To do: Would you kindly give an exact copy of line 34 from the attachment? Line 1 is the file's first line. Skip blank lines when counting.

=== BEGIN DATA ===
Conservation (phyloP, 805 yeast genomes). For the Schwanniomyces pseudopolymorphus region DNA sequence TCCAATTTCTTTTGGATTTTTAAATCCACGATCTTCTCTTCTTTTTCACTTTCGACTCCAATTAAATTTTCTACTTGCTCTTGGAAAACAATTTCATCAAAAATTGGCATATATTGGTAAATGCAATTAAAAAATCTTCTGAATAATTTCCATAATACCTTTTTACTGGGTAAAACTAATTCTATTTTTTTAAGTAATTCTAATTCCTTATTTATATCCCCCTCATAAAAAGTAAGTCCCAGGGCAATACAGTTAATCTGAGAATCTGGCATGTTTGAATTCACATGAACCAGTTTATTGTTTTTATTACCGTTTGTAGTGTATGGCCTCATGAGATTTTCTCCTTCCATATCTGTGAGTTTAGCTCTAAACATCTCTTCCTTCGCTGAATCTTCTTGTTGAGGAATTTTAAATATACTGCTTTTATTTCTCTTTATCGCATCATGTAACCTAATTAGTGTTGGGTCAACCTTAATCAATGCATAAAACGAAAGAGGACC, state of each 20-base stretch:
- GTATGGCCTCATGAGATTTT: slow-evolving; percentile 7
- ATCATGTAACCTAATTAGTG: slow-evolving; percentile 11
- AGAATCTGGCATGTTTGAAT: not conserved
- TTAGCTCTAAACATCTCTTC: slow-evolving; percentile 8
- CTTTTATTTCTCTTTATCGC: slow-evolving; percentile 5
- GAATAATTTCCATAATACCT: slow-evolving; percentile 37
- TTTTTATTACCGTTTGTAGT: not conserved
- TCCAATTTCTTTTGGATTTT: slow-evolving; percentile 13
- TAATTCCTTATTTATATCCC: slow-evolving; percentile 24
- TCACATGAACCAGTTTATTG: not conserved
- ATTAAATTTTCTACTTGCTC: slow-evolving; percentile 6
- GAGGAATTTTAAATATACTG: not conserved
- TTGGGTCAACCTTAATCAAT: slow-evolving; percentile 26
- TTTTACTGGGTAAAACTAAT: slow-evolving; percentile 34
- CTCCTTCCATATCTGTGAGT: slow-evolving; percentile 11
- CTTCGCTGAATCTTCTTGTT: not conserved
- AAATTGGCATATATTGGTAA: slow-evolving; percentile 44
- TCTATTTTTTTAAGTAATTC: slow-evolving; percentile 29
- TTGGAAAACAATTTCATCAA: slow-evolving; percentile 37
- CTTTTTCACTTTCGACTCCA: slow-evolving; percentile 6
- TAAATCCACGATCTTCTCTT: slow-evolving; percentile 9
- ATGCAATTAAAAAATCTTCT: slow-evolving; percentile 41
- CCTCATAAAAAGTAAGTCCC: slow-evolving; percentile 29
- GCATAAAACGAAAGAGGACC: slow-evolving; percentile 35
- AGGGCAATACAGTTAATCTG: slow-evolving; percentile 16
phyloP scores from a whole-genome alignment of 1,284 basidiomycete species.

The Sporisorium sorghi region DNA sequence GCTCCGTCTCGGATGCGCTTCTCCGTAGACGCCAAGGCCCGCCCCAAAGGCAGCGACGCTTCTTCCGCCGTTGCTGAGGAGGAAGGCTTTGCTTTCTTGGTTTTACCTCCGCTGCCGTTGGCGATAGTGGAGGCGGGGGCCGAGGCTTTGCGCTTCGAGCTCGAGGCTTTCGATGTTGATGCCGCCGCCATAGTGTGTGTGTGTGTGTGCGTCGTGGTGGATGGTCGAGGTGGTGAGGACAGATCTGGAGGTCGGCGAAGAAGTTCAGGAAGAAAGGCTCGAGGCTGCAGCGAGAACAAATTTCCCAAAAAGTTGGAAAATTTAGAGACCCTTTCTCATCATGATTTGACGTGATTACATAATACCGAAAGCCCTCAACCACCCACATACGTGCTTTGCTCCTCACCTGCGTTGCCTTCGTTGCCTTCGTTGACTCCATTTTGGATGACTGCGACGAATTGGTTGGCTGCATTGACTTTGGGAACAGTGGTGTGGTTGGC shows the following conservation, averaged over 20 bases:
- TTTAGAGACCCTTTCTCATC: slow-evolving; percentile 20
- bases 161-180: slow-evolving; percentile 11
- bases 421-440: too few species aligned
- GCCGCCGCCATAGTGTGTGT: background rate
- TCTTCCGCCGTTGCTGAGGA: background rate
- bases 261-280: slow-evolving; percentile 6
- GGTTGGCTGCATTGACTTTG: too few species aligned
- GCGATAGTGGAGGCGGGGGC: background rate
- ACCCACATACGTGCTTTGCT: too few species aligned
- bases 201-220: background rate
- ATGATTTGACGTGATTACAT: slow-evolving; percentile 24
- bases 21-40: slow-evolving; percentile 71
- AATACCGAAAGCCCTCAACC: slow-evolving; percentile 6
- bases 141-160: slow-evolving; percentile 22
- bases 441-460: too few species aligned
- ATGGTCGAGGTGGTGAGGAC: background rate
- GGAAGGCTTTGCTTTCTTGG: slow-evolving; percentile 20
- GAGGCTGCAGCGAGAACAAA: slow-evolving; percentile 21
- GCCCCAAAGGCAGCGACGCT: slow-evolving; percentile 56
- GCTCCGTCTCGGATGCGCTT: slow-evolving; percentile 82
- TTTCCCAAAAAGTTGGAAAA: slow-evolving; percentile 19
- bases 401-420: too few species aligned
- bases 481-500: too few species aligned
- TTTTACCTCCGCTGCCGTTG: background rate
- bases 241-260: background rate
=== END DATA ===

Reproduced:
- bases 261-280: slow-evolving; percentile 6